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Xire! Celebrations

by Rachel Levin
September 18, 2007
Los Angeles, CA
Viver Brasil Toasts Brazilian Independence Day
Saturday night's performance of "Xire! Celebrations" marked both Brazilian Independence Day and the 10 year anniversary of dance company Viver Brasil. For the occasion, choreographers Luiz Badaró and Rosangela Silvestre fashioned a program that emphasized foundations: the company's roots in the movements of Salvador Bahia and Brazil's legacy of African myth and ingenuity.

The first half of the show dwelled on the birth of the world and the birth of Brazil through the "orixás," or deities, of the Candomblé religion, a mix of Roman Catholicism and African traditions. In "Navio Negreiro," Yemanjá—the mother of all orixás and the ocean itself—looks over her African children as they travel the expanse of the sea to the New World. An undulating white sheet was used to great effect to represent the soothing yet violent power of the waves and the journey. Yemanjá made an appearance in the next piece, too, which explored the African creation myth of life forged from water and the elements. The final piece of part one, "Maracatu," revealed how the samba itself was forged from the raw materials of traditional African movement, in this case honoring royalty of the Congo and Yoruba traditions.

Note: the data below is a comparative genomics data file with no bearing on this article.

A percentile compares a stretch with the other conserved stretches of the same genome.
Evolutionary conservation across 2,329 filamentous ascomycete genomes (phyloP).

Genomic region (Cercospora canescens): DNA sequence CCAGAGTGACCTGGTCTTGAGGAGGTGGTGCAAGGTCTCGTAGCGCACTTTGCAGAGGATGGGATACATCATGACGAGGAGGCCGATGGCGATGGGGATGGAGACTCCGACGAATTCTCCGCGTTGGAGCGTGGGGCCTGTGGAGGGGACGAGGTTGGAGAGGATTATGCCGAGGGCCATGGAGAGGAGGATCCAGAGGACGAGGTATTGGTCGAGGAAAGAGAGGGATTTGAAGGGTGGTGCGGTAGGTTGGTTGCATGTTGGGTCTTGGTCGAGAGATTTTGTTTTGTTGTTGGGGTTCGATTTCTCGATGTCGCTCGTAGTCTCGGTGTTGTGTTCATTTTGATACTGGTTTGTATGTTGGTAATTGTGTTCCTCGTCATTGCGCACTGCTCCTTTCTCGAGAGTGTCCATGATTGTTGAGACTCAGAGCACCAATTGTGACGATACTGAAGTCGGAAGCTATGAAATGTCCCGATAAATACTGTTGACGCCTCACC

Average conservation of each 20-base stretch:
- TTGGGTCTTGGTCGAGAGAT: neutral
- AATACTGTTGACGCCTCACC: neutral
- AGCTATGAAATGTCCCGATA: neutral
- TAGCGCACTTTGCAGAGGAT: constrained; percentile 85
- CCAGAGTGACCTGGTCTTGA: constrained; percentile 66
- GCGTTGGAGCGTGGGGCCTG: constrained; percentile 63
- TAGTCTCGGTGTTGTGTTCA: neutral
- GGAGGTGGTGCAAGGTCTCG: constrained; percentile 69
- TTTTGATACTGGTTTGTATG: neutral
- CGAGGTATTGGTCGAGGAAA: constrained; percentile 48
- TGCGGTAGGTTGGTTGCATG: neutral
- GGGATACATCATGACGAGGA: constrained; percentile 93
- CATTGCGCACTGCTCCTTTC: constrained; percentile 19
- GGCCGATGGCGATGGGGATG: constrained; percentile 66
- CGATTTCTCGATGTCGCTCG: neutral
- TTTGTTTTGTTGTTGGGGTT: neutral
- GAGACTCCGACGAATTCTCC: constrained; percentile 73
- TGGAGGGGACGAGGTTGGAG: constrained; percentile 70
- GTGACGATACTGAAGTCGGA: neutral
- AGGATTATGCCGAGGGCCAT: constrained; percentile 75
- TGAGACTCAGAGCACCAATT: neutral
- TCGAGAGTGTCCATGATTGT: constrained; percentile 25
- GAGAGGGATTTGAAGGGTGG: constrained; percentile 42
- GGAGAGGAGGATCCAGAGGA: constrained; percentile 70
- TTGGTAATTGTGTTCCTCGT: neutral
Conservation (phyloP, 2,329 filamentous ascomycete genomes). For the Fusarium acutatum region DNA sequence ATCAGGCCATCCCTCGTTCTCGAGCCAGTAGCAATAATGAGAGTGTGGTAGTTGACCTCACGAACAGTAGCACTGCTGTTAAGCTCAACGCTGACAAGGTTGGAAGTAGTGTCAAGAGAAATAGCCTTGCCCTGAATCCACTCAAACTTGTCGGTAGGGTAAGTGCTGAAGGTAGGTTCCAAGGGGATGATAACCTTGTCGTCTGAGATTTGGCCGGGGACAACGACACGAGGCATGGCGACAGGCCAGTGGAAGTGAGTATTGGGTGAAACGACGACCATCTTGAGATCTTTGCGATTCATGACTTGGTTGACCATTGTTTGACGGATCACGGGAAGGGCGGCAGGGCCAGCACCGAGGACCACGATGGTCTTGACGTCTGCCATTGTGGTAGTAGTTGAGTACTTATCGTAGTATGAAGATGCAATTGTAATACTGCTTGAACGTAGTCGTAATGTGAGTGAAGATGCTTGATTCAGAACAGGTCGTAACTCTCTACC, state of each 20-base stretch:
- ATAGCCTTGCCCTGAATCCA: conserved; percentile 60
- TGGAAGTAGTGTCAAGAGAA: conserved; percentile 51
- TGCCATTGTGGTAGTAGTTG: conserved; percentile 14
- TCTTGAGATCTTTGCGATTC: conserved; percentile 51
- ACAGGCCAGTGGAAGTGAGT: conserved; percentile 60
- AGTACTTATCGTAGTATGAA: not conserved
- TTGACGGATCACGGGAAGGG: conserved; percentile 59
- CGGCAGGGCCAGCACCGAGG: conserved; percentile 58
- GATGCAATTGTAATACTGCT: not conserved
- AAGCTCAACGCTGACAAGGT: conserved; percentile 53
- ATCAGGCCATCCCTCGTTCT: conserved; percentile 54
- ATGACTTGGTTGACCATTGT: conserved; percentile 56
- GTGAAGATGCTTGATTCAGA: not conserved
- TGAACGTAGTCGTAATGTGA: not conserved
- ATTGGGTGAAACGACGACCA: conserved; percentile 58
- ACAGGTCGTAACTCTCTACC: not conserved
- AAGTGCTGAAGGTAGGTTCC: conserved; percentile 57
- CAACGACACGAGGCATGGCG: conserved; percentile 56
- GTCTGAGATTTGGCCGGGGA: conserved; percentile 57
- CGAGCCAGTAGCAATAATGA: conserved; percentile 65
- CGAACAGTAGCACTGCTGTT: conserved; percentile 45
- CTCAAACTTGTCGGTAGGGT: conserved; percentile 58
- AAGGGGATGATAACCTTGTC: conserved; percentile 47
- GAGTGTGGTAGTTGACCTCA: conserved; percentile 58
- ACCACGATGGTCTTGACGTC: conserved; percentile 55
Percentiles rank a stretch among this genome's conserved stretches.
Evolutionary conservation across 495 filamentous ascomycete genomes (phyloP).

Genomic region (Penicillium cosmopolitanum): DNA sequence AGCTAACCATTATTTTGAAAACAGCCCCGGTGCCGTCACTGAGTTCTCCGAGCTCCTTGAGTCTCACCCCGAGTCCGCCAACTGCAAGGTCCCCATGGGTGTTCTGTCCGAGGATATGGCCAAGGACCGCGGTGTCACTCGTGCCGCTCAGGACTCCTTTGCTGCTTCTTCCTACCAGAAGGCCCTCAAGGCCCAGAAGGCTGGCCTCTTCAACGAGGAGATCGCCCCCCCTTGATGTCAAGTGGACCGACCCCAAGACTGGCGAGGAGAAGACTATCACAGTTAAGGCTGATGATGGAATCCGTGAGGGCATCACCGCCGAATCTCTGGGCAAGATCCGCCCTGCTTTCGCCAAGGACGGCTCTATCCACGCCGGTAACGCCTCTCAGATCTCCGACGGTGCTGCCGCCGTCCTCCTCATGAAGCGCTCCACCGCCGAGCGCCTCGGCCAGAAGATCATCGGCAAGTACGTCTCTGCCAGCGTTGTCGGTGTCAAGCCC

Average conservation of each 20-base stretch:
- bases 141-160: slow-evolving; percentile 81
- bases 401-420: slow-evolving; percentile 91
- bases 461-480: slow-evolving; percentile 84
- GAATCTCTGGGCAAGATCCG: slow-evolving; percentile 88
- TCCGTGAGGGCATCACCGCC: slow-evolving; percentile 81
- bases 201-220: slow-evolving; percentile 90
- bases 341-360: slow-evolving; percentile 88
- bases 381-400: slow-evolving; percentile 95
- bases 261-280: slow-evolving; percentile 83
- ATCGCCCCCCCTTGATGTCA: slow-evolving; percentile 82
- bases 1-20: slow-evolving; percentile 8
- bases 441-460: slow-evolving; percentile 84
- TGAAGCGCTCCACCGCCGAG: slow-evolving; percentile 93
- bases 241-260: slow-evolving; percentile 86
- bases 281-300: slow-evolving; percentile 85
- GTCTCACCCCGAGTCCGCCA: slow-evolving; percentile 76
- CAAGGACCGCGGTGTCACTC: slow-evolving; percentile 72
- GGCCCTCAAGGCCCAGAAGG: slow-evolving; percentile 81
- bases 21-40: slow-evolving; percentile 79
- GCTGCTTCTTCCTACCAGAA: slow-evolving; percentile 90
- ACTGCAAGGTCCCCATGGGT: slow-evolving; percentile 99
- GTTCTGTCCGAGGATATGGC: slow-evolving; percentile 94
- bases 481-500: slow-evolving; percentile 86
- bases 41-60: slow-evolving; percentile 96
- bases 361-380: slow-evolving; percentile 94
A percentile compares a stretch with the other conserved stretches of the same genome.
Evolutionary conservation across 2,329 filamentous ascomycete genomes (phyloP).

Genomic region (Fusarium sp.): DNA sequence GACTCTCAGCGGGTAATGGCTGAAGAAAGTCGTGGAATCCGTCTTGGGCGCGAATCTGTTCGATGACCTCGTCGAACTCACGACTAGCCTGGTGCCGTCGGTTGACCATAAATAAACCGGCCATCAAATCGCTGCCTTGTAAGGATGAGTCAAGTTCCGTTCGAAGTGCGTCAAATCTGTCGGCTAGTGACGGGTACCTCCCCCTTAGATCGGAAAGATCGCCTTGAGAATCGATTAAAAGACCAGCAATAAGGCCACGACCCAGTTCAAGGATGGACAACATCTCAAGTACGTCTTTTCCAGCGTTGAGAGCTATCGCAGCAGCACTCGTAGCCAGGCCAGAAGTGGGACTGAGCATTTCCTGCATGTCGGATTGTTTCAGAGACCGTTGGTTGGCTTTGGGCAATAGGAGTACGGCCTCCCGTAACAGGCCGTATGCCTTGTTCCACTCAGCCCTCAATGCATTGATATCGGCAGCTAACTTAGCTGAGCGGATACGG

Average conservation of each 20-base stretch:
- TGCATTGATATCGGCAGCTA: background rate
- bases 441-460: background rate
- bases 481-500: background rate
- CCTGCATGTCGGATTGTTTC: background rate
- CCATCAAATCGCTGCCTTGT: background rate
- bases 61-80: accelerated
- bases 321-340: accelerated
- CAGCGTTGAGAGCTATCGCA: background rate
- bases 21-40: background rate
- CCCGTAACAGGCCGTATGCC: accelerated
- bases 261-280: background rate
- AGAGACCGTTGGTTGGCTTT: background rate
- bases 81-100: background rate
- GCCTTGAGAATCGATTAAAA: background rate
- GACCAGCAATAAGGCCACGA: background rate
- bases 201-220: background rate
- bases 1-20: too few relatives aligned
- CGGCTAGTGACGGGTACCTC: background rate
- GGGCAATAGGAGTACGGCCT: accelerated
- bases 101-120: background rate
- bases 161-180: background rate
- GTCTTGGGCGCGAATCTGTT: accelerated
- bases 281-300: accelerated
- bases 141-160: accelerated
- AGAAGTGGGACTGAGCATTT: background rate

After intermission, the focus shifted to the vibrant culture created by the resourcefulness of Brazil's African transplants. "Lagoa de Abaete" made the audience privy to the work and play of washerwomen gathered at a lagoon in bright lemon dresses. The remix of "Tribute to Carnival Queens" paid homage to Brazil's pride and joy, the carnivalesque pinnacle of its cultural quilt.

The exuberance and nimbleness of the dancers—all female save for one—was enhanced by Viver Brasil's dedication to the rich mythological context of Bahian movement. These aren't just dances – they're teachings. Watching the performance, I had the sense that these dancers were sweeping their arms and hips not just through air but through something of greater substance. The legacy of the African contribution to world culture is so dense; Viver Brasil appeared to move through it like sweet, sticky taffy. Here's to another 10 years, indeed.

Photo © & courtesy of Jorge Vismara


Photo © & courtesy of Jorge Vismara


Photo © & courtesy of Jorge Vismara

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